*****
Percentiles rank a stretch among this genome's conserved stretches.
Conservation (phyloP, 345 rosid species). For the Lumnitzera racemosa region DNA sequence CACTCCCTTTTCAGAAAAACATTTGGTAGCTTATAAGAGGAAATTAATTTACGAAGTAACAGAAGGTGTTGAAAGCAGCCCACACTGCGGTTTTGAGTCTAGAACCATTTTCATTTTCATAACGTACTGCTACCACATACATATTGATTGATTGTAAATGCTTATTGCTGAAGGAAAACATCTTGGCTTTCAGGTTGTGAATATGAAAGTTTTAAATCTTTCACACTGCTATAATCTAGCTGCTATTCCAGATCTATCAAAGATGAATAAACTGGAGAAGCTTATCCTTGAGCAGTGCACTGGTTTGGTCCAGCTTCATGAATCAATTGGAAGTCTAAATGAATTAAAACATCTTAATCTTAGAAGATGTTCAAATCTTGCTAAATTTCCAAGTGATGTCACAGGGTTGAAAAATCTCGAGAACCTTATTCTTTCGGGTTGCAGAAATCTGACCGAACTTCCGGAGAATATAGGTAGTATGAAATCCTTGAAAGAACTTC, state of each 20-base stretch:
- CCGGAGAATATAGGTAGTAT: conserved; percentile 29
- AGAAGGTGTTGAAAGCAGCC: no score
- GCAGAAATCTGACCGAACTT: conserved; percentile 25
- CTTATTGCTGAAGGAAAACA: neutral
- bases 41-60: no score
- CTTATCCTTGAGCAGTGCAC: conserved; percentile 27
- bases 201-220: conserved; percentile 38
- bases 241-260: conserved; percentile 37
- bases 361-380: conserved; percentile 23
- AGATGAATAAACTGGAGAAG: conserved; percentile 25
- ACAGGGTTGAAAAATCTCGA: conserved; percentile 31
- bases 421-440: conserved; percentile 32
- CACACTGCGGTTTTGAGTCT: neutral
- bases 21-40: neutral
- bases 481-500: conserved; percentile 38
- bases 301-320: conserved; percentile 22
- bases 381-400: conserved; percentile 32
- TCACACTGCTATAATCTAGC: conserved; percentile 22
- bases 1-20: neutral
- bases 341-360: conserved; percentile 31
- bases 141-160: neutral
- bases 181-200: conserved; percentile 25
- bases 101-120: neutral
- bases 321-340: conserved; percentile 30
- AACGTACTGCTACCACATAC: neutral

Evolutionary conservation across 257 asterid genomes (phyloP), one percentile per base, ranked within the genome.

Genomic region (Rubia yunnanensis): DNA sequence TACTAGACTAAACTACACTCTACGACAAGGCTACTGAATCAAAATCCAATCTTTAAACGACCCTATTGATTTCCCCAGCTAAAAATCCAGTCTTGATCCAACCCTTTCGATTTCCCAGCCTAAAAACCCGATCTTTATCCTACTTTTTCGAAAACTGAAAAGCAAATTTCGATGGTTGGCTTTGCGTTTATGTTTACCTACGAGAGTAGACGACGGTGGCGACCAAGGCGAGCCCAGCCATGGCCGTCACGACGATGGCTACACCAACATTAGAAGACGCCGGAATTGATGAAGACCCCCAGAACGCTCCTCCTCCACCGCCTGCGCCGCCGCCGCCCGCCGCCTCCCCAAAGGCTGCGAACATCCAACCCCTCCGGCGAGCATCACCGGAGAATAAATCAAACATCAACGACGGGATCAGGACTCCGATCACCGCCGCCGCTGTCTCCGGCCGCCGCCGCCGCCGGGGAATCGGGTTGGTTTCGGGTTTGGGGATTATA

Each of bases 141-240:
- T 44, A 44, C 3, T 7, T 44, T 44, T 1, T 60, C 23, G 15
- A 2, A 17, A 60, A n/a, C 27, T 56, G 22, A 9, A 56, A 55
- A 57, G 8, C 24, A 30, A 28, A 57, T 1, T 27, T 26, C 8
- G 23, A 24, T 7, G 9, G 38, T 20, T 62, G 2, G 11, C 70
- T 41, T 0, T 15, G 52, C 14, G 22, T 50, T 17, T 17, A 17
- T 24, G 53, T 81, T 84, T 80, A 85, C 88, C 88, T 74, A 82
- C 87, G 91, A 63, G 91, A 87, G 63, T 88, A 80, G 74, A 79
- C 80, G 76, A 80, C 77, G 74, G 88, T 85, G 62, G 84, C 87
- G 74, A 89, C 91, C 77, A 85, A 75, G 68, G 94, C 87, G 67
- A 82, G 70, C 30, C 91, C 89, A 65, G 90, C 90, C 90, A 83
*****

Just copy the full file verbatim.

Percentiles rank a stretch among this genome's conserved stretches.
Conservation (phyloP, 345 rosid species). For the Lumnitzera racemosa region DNA sequence CACTCCCTTTTCAGAAAAACATTTGGTAGCTTATAAGAGGAAATTAATTTACGAAGTAACAGAAGGTGTTGAAAGCAGCCCACACTGCGGTTTTGAGTCTAGAACCATTTTCATTTTCATAACGTACTGCTACCACATACATATTGATTGATTGTAAATGCTTATTGCTGAAGGAAAACATCTTGGCTTTCAGGTTGTGAATATGAAAGTTTTAAATCTTTCACACTGCTATAATCTAGCTGCTATTCCAGATCTATCAAAGATGAATAAACTGGAGAAGCTTATCCTTGAGCAGTGCACTGGTTTGGTCCAGCTTCATGAATCAATTGGAAGTCTAAATGAATTAAAACATCTTAATCTTAGAAGATGTTCAAATCTTGCTAAATTTCCAAGTGATGTCACAGGGTTGAAAAATCTCGAGAACCTTATTCTTTCGGGTTGCAGAAATCTGACCGAACTTCCGGAGAATATAGGTAGTATGAAATCCTTGAAAGAACTTC, state of each 20-base stretch:
- CCGGAGAATATAGGTAGTAT: conserved; percentile 29
- AGAAGGTGTTGAAAGCAGCC: no score
- GCAGAAATCTGACCGAACTT: conserved; percentile 25
- CTTATTGCTGAAGGAAAACA: neutral
- bases 41-60: no score
- CTTATCCTTGAGCAGTGCAC: conserved; percentile 27
- bases 201-220: conserved; percentile 38
- bases 241-260: conserved; percentile 37
- bases 361-380: conserved; percentile 23
- AGATGAATAAACTGGAGAAG: conserved; percentile 25
- ACAGGGTTGAAAAATCTCGA: conserved; percentile 31
- bases 421-440: conserved; percentile 32
- CACACTGCGGTTTTGAGTCT: neutral
- bases 21-40: neutral
- bases 481-500: conserved; percentile 38
- bases 301-320: conserved; percentile 22
- bases 381-400: conserved; percentile 32
- TCACACTGCTATAATCTAGC: conserved; percentile 22
- bases 1-20: neutral
- bases 341-360: conserved; percentile 31
- bases 141-160: neutral
- bases 181-200: conserved; percentile 25
- bases 101-120: neutral
- bases 321-340: conserved; percentile 30
- AACGTACTGCTACCACATAC: neutral

Evolutionary conservation across 257 asterid genomes (phyloP), one percentile per base, ranked within the genome.

Genomic region (Rubia yunnanensis): DNA sequence TACTAGACTAAACTACACTCTACGACAAGGCTACTGAATCAAAATCCAATCTTTAAACGACCCTATTGATTTCCCCAGCTAAAAATCCAGTCTTGATCCAACCCTTTCGATTTCCCAGCCTAAAAACCCGATCTTTATCCTACTTTTTCGAAAACTGAAAAGCAAATTTCGATGGTTGGCTTTGCGTTTATGTTTACCTACGAGAGTAGACGACGGTGGCGACCAAGGCGAGCCCAGCCATGGCCGTCACGACGATGGCTACACCAACATTAGAAGACGCCGGAATTGATGAAGACCCCCAGAACGCTCCTCCTCCACCGCCTGCGCCGCCGCCGCCCGCCGCCTCCCCAAAGGCTGCGAACATCCAACCCCTCCGGCGAGCATCACCGGAGAATAAATCAAACATCAACGACGGGATCAGGACTCCGATCACCGCCGCCGCTGTCTCCGGCCGCCGCCGCCGCCGGGGAATCGGGTTGGTTTCGGGTTTGGGGATTATA

Each of bases 141-240:
- T 44, A 44, C 3, T 7, T 44, T 44, T 1, T 60, C 23, G 15
- A 2, A 17, A 60, A n/a, C 27, T 56, G 22, A 9, A 56, A 55
- A 57, G 8, C 24, A 30, A 28, A 57, T 1, T 27, T 26, C 8
- G 23, A 24, T 7, G 9, G 38, T 20, T 62, G 2, G 11, C 70
- T 41, T 0, T 15, G 52, C 14, G 22, T 50, T 17, T 17, A 17
- T 24, G 53, T 81, T 84, T 80, A 85, C 88, C 88, T 74, A 82
- C 87, G 91, A 63, G 91, A 87, G 63, T 88, A 80, G 74, A 79
- C 80, G 76, A 80, C 77, G 74, G 88, T 85, G 62, G 84, C 87
- G 74, A 89, C 91, C 77, A 85, A 75, G 68, G 94, C 87, G 67
- A 82, G 70, C 30, C 91, C 89, A 65, G 90, C 90, C 90, A 83